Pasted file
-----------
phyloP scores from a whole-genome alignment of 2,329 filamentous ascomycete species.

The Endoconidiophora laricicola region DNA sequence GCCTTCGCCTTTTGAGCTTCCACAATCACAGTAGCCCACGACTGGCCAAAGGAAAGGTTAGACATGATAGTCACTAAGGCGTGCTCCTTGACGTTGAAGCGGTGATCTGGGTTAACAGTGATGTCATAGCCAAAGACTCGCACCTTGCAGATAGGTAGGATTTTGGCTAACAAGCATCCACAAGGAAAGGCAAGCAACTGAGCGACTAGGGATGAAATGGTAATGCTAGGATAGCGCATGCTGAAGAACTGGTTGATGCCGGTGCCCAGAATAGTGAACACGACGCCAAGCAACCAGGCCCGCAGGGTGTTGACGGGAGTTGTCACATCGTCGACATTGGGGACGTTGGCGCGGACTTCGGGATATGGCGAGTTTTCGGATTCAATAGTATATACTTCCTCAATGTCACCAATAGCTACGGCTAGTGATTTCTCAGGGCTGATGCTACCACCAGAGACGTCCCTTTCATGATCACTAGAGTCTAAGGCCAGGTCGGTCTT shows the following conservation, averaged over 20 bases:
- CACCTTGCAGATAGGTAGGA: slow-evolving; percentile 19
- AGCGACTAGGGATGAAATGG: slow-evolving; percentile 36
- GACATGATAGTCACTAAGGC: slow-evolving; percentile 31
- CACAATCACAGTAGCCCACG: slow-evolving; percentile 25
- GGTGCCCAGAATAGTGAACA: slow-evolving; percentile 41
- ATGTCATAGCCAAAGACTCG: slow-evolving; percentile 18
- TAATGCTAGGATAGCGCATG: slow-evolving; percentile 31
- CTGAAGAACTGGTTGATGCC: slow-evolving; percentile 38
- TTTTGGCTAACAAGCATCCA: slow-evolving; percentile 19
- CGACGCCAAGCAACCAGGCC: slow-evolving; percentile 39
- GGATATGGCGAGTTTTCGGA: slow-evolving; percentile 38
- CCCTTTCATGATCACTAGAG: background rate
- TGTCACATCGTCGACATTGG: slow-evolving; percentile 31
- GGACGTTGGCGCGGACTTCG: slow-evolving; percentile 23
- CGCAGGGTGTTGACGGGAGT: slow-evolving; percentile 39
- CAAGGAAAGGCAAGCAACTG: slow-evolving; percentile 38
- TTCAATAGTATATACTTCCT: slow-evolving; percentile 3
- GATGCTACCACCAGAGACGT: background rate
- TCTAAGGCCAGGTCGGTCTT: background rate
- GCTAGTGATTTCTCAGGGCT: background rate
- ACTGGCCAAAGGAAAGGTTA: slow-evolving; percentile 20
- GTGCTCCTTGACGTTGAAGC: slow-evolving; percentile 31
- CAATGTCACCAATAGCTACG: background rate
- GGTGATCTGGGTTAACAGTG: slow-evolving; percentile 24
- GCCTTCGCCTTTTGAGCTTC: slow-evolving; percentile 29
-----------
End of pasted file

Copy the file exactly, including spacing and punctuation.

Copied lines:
phyloP scores from a whole-genome alignment of 2,329 filamentous ascomycete species.

The Endoconidiophora laricicola region DNA sequence GCCTTCGCCTTTTGAGCTTCCACAATCACAGTAGCCCACGACTGGCCAAAGGAAAGGTTAGACATGATAGTCACTAAGGCGTGCTCCTTGACGTTGAAGCGGTGATCTGGGTTAACAGTGATGTCATAGCCAAAGACTCGCACCTTGCAGATAGGTAGGATTTTGGCTAACAAGCATCCACAAGGAAAGGCAAGCAACTGAGCGACTAGGGATGAAATGGTAATGCTAGGATAGCGCATGCTGAAGAACTGGTTGATGCCGGTGCCCAGAATAGTGAACACGACGCCAAGCAACCAGGCCCGCAGGGTGTTGACGGGAGTTGTCACATCGTCGACATTGGGGACGTTGGCGCGGACTTCGGGATATGGCGAGTTTTCGGATTCAATAGTATATACTTCCTCAATGTCACCAATAGCTACGGCTAGTGATTTCTCAGGGCTGATGCTACCACCAGAGACGTCCCTTTCATGATCACTAGAGTCTAAGGCCAGGTCGGTCTT shows the following conservation, averaged over 20 bases:
- CACCTTGCAGATAGGTAGGA: slow-evolving; percentile 19
- AGCGACTAGGGATGAAATGG: slow-evolving; percentile 36
- GACATGATAGTCACTAAGGC: slow-evolving; percentile 31
- CACAATCACAGTAGCCCACG: slow-evolving; percentile 25
- GGTGCCCAGAATAGTGAACA: slow-evolving; percentile 41
- ATGTCATAGCCAAAGACTCG: slow-evolving; percentile 18
- TAATGCTAGGATAGCGCATG: slow-evolving; percentile 31
- CTGAAGAACTGGTTGATGCC: slow-evolving; percentile 38
- TTTTGGCTAACAAGCATCCA: slow-evolving; percentile 19
- CGACGCCAAGCAACCAGGCC: slow-evolving; percentile 39
- GGATATGGCGAGTTTTCGGA: slow-evolving; percentile 38
- CCCTTTCATGATCACTAGAG: background rate
- TGTCACATCGTCGACATTGG: slow-evolving; percentile 31
- GGACGTTGGCGCGGACTTCG: slow-evolving; percentile 23
- CGCAGGGTGTTGACGGGAGT: slow-evolving; percentile 39
- CAAGGAAAGGCAAGCAACTG: slow-evolving; percentile 38
- TTCAATAGTATATACTTCCT: slow-evolving; percentile 3
- GATGCTACCACCAGAGACGT: background rate
- TCTAAGGCCAGGTCGGTCTT: background rate
- GCTAGTGATTTCTCAGGGCT: background rate
- ACTGGCCAAAGGAAAGGTTA: slow-evolving; percentile 20
- GTGCTCCTTGACGTTGAAGC: slow-evolving; percentile 31
- CAATGTCACCAATAGCTACG: background rate
- GGTGATCTGGGTTAACAGTG: slow-evolving; percentile 24
- GCCTTCGCCTTTTGAGCTTC: slow-evolving; percentile 29